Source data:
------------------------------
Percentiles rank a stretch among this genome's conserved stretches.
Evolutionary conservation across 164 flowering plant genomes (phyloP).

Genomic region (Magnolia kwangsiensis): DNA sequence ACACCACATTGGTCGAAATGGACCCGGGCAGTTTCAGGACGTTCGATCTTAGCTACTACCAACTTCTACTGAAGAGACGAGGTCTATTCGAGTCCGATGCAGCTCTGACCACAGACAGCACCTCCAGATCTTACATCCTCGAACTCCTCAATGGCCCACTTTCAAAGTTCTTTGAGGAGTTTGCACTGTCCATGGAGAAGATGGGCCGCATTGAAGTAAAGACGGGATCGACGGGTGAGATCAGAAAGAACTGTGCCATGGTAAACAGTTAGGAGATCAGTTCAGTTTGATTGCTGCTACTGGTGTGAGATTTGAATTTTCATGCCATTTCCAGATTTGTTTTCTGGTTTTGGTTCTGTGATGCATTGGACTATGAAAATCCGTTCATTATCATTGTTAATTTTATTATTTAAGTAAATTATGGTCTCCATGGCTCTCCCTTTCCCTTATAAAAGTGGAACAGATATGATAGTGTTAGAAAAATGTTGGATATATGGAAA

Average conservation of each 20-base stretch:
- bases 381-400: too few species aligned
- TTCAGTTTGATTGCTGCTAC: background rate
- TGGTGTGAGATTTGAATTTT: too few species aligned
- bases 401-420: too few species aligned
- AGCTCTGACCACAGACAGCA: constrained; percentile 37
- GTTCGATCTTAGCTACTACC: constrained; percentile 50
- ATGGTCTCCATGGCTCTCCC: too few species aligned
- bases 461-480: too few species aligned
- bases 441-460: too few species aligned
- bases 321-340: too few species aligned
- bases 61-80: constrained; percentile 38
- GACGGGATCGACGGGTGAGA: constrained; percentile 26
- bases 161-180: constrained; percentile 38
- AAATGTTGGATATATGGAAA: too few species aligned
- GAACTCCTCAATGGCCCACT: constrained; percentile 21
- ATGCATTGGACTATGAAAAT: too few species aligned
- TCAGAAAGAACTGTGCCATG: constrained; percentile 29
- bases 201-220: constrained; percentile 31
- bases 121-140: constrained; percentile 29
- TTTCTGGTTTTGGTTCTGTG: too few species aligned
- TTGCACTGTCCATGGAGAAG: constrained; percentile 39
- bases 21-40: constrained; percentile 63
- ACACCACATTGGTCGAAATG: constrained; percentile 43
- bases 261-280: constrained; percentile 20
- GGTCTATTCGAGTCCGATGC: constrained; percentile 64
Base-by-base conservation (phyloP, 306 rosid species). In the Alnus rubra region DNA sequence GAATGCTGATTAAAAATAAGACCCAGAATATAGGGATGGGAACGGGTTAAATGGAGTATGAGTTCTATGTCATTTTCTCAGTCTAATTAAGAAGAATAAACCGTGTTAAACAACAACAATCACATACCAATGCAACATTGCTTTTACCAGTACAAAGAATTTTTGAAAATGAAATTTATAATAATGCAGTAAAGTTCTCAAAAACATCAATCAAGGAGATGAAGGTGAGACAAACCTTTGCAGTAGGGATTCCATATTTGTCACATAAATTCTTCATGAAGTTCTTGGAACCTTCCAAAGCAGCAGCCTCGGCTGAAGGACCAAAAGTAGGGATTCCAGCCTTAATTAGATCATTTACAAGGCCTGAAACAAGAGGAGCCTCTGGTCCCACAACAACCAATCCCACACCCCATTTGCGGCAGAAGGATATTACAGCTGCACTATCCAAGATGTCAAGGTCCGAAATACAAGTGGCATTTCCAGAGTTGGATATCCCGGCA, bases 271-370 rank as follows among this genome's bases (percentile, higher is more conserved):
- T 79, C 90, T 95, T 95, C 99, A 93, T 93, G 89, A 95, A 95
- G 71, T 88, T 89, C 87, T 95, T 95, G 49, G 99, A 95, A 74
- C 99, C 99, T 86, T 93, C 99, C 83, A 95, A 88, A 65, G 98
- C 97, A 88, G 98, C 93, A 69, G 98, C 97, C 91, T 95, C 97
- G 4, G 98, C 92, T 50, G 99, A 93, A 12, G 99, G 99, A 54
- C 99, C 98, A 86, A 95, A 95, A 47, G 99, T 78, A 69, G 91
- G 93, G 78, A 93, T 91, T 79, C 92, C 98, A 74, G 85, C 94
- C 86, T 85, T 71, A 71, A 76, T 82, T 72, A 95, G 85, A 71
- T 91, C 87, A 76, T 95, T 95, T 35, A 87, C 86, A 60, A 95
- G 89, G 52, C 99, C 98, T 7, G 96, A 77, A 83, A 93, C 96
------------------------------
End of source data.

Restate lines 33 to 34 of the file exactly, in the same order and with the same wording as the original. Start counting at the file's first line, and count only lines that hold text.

- C 99, C 99, T 86, T 93, C 99, C 83, A 95, A 88, A 65, G 98
- C 97, A 88, G 98, C 93, A 69, G 98, C 97, C 91, T 95, C 97